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Open Access Case report

Post-transfusion purpura in an African-American man due to human platelet antigen-5b alloantibody: a case report

Filipa Lynce1*, Fang Yin2, Kirsten Alcorn3 and Vera Malkovska1

Author Affiliations

1 Hematology/Oncology, Washington Cancer Institute, Medstar Washington Hospital Center, 110 Irving Street NW C2151, Washington, DC 20010, USA

2 Hematology/Oncology, Hematology Branch, NHLBI, National Institutes of Health, 10 Center Drive (MSC 1475), Building 10, CRC 4-5140, Bethesda, MD, 20892, USA

3 Transfusion Services, Medstar Washington Hospital Center, 110 Irving Street NW G012, Washington, DC, 20010, USA

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Journal of Medical Case Reports 2012, 6:420  doi:10.1186/1752-1947-6-420

The electronic version of this article is the complete one and can be found online at: http://www.jmedicalcasereports.com/content/6/1/420


Received:5 July 2012
Accepted:6 November 2012
Published:12 December 2012

© 2012 Lynce et al.; licensee BioMed Central Ltd.

This is an Open Access article distributed under the terms of the Creative Commons Attribution License (http://creativecommons.org/licenses/by/2.0), which permits unrestricted use, distribution, and reproduction in any medium, provided the original work is properly cited.

Abstract

Introduction

Post-transfusion purpura is a rare immunohematological disorder characterized by severe thrombocytopenia following transfusion of blood components and induced by an alloantibody against a donor platelet antigen. It occurs primarily in women sensitized by pregnancy and is most commonly caused by anti-human platelet antigen-1a antibodies. Here, we describe what we believe to be the first documented case of an African-American man who developed post-transfusion purpura due to an anti-human platelet antigen-5b alloantibody after receiving multiple blood products.

Case presentation

A 68-year-old African-American man initially admitted with atrial flutter was started on anticoagulation treatment, which was complicated by severe hematemesis. On days 4 and 5 of hospitalization, he received six units of packed red blood cells, and on days 4, 13 and 14 he received plasma. His platelet count began to drop on day 25 and on day 32 reached a nadir of 7 × 109/L. His platelet count increased after receiving intravenous immune globulin. An antibody with reactivity to human platelet antigen-5b was detected by a solid-phase enzyme-linked immunoassay. Our patient was homozygous for human platelet antigen-5a.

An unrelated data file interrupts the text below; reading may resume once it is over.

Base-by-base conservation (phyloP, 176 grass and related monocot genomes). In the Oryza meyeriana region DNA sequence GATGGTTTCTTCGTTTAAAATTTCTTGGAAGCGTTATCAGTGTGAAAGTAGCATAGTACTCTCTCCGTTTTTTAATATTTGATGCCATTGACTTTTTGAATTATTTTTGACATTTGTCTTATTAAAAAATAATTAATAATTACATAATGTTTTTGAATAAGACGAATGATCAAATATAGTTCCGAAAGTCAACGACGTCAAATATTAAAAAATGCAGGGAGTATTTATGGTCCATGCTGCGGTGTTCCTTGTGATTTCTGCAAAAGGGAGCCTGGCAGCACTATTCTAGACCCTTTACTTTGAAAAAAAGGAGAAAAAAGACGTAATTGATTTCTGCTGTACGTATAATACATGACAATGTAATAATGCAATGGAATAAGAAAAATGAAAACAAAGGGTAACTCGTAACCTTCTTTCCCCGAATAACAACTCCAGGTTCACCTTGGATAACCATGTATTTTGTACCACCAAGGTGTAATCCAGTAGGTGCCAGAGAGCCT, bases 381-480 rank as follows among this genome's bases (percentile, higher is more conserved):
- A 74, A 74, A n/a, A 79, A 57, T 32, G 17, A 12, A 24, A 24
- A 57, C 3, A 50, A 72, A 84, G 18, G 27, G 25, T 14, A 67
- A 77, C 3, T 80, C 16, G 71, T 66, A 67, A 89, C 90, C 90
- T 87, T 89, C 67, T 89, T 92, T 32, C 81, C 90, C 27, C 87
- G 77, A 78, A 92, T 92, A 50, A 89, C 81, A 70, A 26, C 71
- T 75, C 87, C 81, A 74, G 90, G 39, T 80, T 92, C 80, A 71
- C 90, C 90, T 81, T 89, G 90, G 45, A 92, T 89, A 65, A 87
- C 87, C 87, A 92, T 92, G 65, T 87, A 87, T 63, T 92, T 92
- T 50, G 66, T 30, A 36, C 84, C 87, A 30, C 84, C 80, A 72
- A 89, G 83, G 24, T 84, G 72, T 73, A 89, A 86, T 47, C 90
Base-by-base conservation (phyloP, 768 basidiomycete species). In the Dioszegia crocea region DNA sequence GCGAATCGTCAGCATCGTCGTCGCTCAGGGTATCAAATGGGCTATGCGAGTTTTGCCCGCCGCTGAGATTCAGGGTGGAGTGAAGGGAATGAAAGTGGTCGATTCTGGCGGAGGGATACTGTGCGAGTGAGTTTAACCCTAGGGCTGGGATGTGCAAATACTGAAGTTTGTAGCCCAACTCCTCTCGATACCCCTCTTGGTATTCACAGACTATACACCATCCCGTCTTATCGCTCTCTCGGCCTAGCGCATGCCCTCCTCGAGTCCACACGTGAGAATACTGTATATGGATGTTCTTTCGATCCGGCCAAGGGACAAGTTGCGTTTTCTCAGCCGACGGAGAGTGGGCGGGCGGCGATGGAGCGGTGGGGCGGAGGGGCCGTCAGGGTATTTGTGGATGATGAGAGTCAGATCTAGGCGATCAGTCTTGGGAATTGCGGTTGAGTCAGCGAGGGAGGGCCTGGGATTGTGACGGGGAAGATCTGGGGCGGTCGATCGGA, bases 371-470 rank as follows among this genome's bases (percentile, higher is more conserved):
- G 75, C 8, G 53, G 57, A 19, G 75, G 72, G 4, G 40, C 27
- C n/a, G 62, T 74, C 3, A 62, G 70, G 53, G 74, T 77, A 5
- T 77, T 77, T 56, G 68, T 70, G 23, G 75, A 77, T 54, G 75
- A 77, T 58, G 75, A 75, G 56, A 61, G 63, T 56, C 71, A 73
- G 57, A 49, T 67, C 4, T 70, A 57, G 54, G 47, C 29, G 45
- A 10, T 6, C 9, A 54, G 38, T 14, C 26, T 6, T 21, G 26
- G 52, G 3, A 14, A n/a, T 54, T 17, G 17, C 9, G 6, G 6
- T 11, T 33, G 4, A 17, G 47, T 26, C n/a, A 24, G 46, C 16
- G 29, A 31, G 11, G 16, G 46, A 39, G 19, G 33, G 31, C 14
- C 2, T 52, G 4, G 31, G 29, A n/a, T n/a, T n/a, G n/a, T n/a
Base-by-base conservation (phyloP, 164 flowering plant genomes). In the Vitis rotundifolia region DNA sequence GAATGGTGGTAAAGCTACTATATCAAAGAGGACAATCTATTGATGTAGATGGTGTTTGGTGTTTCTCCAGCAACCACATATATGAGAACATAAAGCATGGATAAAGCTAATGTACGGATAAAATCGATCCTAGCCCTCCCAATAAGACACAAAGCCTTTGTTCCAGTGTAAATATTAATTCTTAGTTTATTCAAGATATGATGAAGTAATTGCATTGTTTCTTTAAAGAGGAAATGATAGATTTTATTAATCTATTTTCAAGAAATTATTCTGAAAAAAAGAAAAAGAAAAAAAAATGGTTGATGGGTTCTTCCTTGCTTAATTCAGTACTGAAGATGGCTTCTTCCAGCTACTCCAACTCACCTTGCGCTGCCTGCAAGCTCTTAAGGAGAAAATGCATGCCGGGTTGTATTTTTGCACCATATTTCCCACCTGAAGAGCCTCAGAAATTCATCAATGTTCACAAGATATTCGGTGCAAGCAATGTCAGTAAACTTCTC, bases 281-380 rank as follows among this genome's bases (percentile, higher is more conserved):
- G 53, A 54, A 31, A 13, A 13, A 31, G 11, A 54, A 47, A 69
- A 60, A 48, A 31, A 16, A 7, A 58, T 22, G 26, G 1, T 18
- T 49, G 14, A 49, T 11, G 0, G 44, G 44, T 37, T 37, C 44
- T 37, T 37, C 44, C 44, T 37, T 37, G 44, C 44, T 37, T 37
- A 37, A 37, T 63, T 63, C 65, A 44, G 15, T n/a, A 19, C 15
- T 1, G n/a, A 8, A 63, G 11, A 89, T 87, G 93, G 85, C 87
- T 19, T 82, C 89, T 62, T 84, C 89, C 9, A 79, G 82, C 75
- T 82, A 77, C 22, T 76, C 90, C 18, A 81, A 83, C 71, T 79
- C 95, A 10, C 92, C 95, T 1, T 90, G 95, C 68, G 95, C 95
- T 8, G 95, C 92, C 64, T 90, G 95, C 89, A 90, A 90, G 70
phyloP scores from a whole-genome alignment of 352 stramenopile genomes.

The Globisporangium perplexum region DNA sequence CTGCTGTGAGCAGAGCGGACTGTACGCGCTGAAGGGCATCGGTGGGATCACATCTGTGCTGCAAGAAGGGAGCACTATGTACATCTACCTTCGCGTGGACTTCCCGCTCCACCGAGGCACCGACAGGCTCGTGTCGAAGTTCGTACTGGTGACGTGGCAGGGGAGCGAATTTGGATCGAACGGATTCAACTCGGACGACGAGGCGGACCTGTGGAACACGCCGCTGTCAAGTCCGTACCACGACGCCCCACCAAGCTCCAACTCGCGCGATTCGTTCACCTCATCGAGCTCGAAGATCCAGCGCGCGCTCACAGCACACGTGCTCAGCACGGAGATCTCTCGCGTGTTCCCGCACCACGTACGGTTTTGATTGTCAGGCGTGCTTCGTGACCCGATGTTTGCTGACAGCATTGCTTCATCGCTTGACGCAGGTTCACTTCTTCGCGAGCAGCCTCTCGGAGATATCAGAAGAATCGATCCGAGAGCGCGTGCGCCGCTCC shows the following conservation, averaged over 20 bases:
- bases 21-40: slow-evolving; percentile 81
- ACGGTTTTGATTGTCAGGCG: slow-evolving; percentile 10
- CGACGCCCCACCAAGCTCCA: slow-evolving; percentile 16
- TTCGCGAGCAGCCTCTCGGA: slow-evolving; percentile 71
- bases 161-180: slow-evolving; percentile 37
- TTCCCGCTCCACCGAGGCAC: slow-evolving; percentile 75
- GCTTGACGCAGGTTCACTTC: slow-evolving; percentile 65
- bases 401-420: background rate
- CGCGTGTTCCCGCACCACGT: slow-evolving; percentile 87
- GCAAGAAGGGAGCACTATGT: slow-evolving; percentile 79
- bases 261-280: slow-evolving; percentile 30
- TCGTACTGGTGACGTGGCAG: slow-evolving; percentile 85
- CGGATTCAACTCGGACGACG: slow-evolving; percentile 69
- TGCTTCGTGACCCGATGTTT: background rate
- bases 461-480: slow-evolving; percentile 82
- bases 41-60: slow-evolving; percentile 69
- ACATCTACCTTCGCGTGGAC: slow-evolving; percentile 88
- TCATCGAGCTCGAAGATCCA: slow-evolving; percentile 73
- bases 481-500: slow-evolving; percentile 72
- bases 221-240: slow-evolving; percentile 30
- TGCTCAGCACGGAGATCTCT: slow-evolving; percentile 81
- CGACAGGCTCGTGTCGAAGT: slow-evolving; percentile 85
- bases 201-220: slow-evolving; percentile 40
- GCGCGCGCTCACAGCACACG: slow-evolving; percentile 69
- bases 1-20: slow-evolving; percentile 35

Conclusion

This case emphasizes the importance of including post-transfusion purpura in the differential diagnosis for both men and women with acute onset of thrombocytopenia following transfusion of blood products. The prompt recognition of this entity is crucial for initiation of the appropriate management.

Introduction

Post-transfusion purpura (PTP) is a rare immunohematological disorder, characterized by a potentially life-threatening thrombocytopenia induced in a transfusion recipient by an alloantibody against a donor platelet antigen, most commonly human platelet antigen (HPA)-1a [1,2]. Most frequently it follows transfusion of cellular blood components but it has also been described after transfusions of plasma [3]. The diagnosis is confirmed by detecting a circulating alloantibody to a common platelet antigen, and by demonstrating that the patient’s own platelets lack this antigen. PTP associated with anti-HPA-5b antibody has been rarely reported [4] and appears to have unique characteristics. Here, we describe what we believe to be the first documented case of an African-American man who developed PTP due to an anti-HPA-5b alloantibody after receiving multiple blood products.

Case presentation

A 68-year-old African-American man was initially admitted with atrial flutter and was started on anticoagulation treatment, which was complicated by hematemesis requiring transfer to our intensive care unit (ICU) on day 4 of hospitalization. He had a past medical history of packed red blood cell (PRBC) transfusion in 2002. On admission, his blood count showed hemoglobin 13.6g/dL, red blood cell count 5.14 × 1012/L, and platelets 265 × 109/L. His prothrombin time was 17.6 seconds (normal range: 11.8 to 14.5 seconds), activated partial thromboplastin time was 30.4 seconds (normal range: 23.0 to 35.0 seconds) and international normalized ratio was 1.5. His ICU course was further complicated by Moraxella catarrhalis pneumonia, for which he completed a course of imipenem, and by Clostridium difficile colitis treated with oral vancomycin.